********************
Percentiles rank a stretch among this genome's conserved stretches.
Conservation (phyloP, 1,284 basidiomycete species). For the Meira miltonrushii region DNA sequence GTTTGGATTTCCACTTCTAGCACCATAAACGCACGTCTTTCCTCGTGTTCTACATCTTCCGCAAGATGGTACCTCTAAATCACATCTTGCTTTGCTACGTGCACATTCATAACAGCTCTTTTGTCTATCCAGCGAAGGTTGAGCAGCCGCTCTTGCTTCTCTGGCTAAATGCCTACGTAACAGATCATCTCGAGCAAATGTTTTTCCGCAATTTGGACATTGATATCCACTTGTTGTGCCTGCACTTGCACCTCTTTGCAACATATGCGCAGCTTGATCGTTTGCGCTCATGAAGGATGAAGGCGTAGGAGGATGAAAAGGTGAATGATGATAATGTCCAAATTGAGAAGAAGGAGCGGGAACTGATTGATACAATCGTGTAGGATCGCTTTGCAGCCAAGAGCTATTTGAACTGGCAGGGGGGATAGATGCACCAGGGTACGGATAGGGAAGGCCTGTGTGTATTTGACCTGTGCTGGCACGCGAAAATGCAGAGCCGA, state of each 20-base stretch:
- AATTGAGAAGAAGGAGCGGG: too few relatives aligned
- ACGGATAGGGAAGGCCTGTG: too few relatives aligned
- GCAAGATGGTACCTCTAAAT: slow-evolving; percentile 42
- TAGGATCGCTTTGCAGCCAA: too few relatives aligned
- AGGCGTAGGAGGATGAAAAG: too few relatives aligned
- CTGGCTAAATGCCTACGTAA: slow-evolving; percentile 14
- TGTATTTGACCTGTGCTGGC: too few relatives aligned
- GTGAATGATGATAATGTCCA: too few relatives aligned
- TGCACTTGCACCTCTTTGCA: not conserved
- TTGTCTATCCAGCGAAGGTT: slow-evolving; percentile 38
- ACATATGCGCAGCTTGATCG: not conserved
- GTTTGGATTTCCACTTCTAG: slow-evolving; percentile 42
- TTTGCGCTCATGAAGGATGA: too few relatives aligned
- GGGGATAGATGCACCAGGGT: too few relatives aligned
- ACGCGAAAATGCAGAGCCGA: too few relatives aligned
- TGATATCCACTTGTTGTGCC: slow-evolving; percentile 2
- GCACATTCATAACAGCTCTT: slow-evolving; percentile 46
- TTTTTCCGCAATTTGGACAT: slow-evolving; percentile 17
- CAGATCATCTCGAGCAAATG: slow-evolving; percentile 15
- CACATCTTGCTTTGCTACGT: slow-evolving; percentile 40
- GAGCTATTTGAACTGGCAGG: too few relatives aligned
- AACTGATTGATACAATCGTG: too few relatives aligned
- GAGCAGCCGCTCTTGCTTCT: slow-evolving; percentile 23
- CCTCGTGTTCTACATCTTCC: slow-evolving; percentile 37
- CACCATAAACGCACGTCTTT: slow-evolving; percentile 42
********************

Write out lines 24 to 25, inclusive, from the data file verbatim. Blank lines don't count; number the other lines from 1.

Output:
- AACTGATTGATACAATCGTG: too few relatives aligned
- GAGCAGCCGCTCTTGCTTCT: slow-evolving; percentile 23